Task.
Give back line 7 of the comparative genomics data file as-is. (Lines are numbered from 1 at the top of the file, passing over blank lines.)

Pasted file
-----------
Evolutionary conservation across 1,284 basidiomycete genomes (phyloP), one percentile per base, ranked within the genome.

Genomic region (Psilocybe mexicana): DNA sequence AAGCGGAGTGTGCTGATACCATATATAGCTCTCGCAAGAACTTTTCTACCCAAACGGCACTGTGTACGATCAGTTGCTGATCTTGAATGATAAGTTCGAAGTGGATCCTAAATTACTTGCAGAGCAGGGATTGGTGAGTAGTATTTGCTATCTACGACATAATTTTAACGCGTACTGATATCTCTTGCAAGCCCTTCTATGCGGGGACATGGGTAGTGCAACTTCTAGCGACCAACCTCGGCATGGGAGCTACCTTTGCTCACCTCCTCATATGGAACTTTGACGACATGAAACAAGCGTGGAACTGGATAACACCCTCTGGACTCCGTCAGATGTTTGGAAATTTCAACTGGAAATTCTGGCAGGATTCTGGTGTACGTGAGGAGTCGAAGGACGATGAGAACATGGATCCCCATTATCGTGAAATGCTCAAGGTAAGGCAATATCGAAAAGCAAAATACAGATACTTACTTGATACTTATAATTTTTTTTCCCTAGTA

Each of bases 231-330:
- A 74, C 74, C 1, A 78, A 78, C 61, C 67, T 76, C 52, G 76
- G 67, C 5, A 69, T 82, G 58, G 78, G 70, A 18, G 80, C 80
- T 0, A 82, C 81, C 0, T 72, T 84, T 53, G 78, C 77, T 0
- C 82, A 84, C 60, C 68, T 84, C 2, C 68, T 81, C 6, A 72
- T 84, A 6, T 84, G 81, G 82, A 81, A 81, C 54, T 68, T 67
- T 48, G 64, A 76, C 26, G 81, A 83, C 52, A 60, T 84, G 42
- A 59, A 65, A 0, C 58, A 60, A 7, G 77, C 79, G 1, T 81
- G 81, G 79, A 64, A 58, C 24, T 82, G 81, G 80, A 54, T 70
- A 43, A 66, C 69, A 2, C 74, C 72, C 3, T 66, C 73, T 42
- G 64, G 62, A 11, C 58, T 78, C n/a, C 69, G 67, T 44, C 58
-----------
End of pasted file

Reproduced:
- C 82, A 84, C 60, C 68, T 84, C 2, C 68, T 81, C 6, A 72